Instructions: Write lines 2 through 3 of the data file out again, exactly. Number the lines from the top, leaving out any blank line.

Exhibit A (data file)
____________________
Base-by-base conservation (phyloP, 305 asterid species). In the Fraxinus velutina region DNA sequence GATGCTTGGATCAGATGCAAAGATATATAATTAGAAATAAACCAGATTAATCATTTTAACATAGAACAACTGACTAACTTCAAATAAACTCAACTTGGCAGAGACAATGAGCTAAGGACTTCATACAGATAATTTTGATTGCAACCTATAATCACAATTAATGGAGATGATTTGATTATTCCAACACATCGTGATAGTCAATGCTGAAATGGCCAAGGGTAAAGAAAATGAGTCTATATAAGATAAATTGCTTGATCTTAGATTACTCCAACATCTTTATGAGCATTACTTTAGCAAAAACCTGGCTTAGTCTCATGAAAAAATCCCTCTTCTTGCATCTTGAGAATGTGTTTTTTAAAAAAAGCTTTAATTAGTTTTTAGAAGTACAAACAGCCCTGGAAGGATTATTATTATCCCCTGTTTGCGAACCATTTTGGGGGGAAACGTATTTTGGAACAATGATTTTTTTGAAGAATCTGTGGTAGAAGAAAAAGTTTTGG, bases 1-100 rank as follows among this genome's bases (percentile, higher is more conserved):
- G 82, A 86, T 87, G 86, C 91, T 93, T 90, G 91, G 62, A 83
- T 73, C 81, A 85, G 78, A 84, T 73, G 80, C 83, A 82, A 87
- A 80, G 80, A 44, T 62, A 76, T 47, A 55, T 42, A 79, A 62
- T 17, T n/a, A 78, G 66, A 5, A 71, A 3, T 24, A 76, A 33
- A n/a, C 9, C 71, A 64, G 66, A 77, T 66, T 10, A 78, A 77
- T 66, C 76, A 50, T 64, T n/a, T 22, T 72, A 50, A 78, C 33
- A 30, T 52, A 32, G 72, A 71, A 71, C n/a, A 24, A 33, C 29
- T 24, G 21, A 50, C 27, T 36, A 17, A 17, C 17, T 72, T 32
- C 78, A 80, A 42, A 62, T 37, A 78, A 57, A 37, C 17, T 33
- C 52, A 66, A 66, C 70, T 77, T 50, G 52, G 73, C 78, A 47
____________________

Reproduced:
- G 82, A 86, T 87, G 86, C 91, T 93, T 90, G 91, G 62, A 83
- T 73, C 81, A 85, G 78, A 84, T 73, G 80, C 83, A 82, A 87